I love to take the slower, more traveled path when creating a great cocktail.  I’ll go out and buy ingredients to make my own infused syrups rather than buying pre-prepared, lower quality products. This process scales elegantly in mixtures such as Sangria. Of course you can create a decent version in a couple of hours; but to really blow your guests away, use fresh juice, locally sourced ingredients, maybe something a little less known, and of course take your time preparing it. You should always treat Sangria like a joint of meat in a marinade – allow plenty of time for the flavour to develop.

Stay tuned for next time – I’ll have something a little seasonal once more, in the form of a very well known and historically charged topic: London Dry Gin.

Cocktails O’ Clock: Negroni

Reacting to a classic italian cocktail…

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Courtesy of badassdigest.com

The Negroni, in cocktail terms, is ancient. It is one of the pillars of the cocktail world, along with the Manhattan and the old fashioned…

A staple on the menus of most cocktail bars, the Negroni works well on several levels, from the floral Gin to the sweet vermouth and the bitter Campari, this drink blends all of the individual elements together into a tasty little glass.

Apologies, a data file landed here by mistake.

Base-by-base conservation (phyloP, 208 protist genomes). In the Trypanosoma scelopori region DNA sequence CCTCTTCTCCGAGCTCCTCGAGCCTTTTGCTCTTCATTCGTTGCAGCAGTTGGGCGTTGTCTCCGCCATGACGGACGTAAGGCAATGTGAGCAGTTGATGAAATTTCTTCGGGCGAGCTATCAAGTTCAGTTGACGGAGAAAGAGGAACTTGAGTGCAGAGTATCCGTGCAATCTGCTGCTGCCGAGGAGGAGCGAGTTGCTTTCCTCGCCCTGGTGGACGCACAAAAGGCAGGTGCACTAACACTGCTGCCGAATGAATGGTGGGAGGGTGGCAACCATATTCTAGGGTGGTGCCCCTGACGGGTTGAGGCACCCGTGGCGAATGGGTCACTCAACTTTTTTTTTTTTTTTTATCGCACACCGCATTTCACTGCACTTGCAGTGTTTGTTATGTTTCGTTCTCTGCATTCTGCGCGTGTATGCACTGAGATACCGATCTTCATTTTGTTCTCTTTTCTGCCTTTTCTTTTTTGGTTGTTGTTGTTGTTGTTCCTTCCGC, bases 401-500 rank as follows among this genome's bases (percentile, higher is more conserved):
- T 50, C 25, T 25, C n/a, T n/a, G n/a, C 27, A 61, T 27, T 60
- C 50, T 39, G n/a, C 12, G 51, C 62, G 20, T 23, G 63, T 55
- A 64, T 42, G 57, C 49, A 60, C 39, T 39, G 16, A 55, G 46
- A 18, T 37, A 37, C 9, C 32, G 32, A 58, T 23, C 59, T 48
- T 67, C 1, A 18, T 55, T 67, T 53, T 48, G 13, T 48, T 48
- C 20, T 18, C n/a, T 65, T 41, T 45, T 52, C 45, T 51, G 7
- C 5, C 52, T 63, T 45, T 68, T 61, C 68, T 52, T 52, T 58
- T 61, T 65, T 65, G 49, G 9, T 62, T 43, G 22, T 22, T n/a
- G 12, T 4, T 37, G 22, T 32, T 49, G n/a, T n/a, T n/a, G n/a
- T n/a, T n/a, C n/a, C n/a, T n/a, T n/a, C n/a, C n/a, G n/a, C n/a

Recipe:

1 measure Campari

1 measure Sweet Vermouth

1 measure Gin

Orange Zest

Method:

–          Build the ingredients in a rocks glass filled with ice.

–          Garnish with a twist of Orange zest and stir well.

Fervent Shaker Top Tip: to make this drink drier, try using a splash more of gin, or even substituting the sweet vermouth for dry/extra dry vermouth.

This cocktail is a classic and you should all know how to make one for your friends, especially if you’re having a cocktail party anytime soon. This is a drink is one of the rare drinks that I think are better left short and sweet. Given my preference to longer drinks I did find it a little strange to begin with, but the strength this drink provides is matched by the flavour combination.

The Negroni can be dated back to around 1910 (if you believe the stories) and was apparently used to strengthen another cocktail; the Americano. If you’re feeling a bit adventurous then why not join the trend of using the Negroni as a base, and use these rules: